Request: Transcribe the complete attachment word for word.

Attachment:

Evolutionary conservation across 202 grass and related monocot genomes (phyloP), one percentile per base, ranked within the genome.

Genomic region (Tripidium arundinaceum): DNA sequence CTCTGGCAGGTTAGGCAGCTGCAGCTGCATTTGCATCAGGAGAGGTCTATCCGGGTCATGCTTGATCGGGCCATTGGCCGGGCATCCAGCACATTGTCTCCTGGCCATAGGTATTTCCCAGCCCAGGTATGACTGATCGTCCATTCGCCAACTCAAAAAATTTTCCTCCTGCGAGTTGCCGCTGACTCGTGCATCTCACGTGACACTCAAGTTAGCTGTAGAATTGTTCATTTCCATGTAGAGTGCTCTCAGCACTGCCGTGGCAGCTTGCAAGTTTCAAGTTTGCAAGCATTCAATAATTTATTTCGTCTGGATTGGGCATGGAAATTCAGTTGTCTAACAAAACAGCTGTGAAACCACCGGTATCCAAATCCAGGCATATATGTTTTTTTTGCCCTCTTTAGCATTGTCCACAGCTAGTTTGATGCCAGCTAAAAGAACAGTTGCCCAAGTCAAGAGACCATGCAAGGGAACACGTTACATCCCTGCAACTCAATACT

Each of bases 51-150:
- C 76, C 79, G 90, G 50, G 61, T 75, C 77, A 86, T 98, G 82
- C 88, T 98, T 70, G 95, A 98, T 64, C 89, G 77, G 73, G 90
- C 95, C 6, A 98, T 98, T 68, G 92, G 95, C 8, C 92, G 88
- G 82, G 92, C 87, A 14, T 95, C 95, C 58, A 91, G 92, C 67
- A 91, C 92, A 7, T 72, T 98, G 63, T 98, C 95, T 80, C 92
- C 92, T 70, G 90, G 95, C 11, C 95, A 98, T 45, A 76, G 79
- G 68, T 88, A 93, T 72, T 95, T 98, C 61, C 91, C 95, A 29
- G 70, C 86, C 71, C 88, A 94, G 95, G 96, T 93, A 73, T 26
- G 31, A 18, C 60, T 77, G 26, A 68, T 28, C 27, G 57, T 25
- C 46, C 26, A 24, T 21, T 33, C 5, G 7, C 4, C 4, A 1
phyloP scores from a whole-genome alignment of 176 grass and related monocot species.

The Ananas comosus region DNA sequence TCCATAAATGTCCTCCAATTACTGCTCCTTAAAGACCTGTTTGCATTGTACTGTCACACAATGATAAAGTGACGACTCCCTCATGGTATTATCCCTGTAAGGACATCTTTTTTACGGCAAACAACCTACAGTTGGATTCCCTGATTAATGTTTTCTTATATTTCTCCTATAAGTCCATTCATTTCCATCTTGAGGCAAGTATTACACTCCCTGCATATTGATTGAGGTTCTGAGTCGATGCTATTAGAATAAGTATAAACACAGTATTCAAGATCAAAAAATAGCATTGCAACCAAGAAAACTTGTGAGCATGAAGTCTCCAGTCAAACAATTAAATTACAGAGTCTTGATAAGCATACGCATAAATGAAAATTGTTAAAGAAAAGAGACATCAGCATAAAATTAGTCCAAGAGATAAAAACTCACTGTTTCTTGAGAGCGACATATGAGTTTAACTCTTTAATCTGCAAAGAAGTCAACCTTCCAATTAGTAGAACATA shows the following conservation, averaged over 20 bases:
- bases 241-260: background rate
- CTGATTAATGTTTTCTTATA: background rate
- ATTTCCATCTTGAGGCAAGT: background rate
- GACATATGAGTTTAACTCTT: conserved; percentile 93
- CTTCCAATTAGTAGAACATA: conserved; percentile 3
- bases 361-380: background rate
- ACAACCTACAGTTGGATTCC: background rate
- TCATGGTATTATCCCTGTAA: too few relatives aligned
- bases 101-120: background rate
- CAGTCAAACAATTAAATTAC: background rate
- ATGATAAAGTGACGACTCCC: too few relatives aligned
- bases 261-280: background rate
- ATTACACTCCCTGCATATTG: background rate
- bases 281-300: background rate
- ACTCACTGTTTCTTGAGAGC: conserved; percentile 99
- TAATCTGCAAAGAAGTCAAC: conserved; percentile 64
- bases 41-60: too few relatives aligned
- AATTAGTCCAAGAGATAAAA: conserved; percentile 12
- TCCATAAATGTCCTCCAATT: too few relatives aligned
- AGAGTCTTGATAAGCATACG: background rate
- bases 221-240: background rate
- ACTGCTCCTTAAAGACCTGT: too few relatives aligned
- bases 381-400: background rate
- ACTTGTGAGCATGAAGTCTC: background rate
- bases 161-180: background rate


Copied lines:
Evolutionary conservation across 202 grass and related monocot genomes (phyloP), one percentile per base, ranked within the genome.

Genomic region (Tripidium arundinaceum): DNA sequence CTCTGGCAGGTTAGGCAGCTGCAGCTGCATTTGCATCAGGAGAGGTCTATCCGGGTCATGCTTGATCGGGCCATTGGCCGGGCATCCAGCACATTGTCTCCTGGCCATAGGTATTTCCCAGCCCAGGTATGACTGATCGTCCATTCGCCAACTCAAAAAATTTTCCTCCTGCGAGTTGCCGCTGACTCGTGCATCTCACGTGACACTCAAGTTAGCTGTAGAATTGTTCATTTCCATGTAGAGTGCTCTCAGCACTGCCGTGGCAGCTTGCAAGTTTCAAGTTTGCAAGCATTCAATAATTTATTTCGTCTGGATTGGGCATGGAAATTCAGTTGTCTAACAAAACAGCTGTGAAACCACCGGTATCCAAATCCAGGCATATATGTTTTTTTTGCCCTCTTTAGCATTGTCCACAGCTAGTTTGATGCCAGCTAAAAGAACAGTTGCCCAAGTCAAGAGACCATGCAAGGGAACACGTTACATCCCTGCAACTCAATACT

Each of bases 51-150:
- C 76, C 79, G 90, G 50, G 61, T 75, C 77, A 86, T 98, G 82
- C 88, T 98, T 70, G 95, A 98, T 64, C 89, G 77, G 73, G 90
- C 95, C 6, A 98, T 98, T 68, G 92, G 95, C 8, C 92, G 88
- G 82, G 92, C 87, A 14, T 95, C 95, C 58, A 91, G 92, C 67
- A 91, C 92, A 7, T 72, T 98, G 63, T 98, C 95, T 80, C 92
- C 92, T 70, G 90, G 95, C 11, C 95, A 98, T 45, A 76, G 79
- G 68, T 88, A 93, T 72, T 95, T 98, C 61, C 91, C 95, A 29
- G 70, C 86, C 71, C 88, A 94, G 95, G 96, T 93, A 73, T 26
- G 31, A 18, C 60, T 77, G 26, A 68, T 28, C 27, G 57, T 25
- C 46, C 26, A 24, T 21, T 33, C 5, G 7, C 4, C 4, A 1
phyloP scores from a whole-genome alignment of 176 grass and related monocot species.

The Ananas comosus region DNA sequence TCCATAAATGTCCTCCAATTACTGCTCCTTAAAGACCTGTTTGCATTGTACTGTCACACAATGATAAAGTGACGACTCCCTCATGGTATTATCCCTGTAAGGACATCTTTTTTACGGCAAACAACCTACAGTTGGATTCCCTGATTAATGTTTTCTTATATTTCTCCTATAAGTCCATTCATTTCCATCTTGAGGCAAGTATTACACTCCCTGCATATTGATTGAGGTTCTGAGTCGATGCTATTAGAATAAGTATAAACACAGTATTCAAGATCAAAAAATAGCATTGCAACCAAGAAAACTTGTGAGCATGAAGTCTCCAGTCAAACAATTAAATTACAGAGTCTTGATAAGCATACGCATAAATGAAAATTGTTAAAGAAAAGAGACATCAGCATAAAATTAGTCCAAGAGATAAAAACTCACTGTTTCTTGAGAGCGACATATGAGTTTAACTCTTTAATCTGCAAAGAAGTCAACCTTCCAATTAGTAGAACATA shows the following conservation, averaged over 20 bases:
- bases 241-260: background rate
- CTGATTAATGTTTTCTTATA: background rate
- ATTTCCATCTTGAGGCAAGT: background rate
- GACATATGAGTTTAACTCTT: conserved; percentile 93
- CTTCCAATTAGTAGAACATA: conserved; percentile 3
- bases 361-380: background rate
- ACAACCTACAGTTGGATTCC: background rate
- TCATGGTATTATCCCTGTAA: too few relatives aligned
- bases 101-120: background rate
- CAGTCAAACAATTAAATTAC: background rate
- ATGATAAAGTGACGACTCCC: too few relatives aligned
- bases 261-280: background rate
- ATTACACTCCCTGCATATTG: background rate
- bases 281-300: background rate
- ACTCACTGTTTCTTGAGAGC: conserved; percentile 99
- TAATCTGCAAAGAAGTCAAC: conserved; percentile 64
- bases 41-60: too few relatives aligned
- AATTAGTCCAAGAGATAAAA: conserved; percentile 12
- TCCATAAATGTCCTCCAATT: too few relatives aligned
- AGAGTCTTGATAAGCATACG: background rate
- bases 221-240: background rate
- ACTGCTCCTTAAAGACCTGT: too few relatives aligned
- bases 381-400: background rate
- ACTTGTGAGCATGAAGTCTC: background rate
- bases 161-180: background rate